The Art Students League of New York, if you’re not familiar with it, has been providing studio-based art education for 135 years. Its instructors work in styles that vary from the classical to the avant-garde and the first section of this book is devoted to a series of essays which explain their approaches to seeing and drawing as well as to the process of instruction itself. Even if the names are unfamiliar, the ground is well-trodden and the insights offered are fascinating as well as valuable.
The second, shorter, section is given over to a series of lessons which have a more obvious feel to them; they do not really break new ground and, being largely textual, have the feeling of a talking head to them. I think the League wants to emphasise its position as a serious school and that perhaps the idea of a fully illustrated course might have felt a little too lightweight. However, dip into this part and, once again, there are insights to be had. Ignore it, and you’ll still be getting your money’s worth from the essays.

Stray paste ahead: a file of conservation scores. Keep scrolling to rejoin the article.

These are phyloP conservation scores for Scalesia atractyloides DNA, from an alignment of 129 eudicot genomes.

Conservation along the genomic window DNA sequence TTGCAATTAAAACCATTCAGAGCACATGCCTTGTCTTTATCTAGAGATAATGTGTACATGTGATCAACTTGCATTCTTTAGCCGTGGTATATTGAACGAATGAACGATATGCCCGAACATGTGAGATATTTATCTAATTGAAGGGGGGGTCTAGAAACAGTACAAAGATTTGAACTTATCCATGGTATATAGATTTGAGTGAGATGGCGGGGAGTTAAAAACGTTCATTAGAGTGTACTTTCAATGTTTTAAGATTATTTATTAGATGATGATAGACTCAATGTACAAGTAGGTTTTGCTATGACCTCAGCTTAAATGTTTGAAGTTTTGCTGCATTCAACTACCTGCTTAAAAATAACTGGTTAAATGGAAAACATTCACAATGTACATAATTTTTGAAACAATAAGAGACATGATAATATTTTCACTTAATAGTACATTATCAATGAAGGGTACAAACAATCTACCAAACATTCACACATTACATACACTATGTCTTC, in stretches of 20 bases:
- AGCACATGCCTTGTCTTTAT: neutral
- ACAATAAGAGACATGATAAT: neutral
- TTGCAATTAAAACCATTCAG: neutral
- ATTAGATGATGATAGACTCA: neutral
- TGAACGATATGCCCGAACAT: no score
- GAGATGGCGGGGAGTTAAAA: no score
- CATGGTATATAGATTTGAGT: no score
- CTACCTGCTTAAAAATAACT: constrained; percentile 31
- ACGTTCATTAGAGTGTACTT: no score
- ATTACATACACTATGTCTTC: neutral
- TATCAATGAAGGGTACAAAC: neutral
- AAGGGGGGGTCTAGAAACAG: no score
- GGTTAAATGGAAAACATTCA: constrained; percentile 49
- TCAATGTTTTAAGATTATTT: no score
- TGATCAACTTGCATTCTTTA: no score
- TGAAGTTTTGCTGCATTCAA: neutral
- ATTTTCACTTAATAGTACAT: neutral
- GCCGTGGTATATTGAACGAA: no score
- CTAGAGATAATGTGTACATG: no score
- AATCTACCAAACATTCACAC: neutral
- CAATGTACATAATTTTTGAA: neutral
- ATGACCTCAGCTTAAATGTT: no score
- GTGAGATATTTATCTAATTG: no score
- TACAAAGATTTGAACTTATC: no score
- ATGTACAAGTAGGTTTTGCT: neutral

According to the introduction, the purpose of the book is “to re-assess the art of drawing at the beginning of the twenty-first century – not as an artistic genre but as a visual language” – and you can’t get more high-minded than that. On balance, I’d have to say it’s mission accomplished.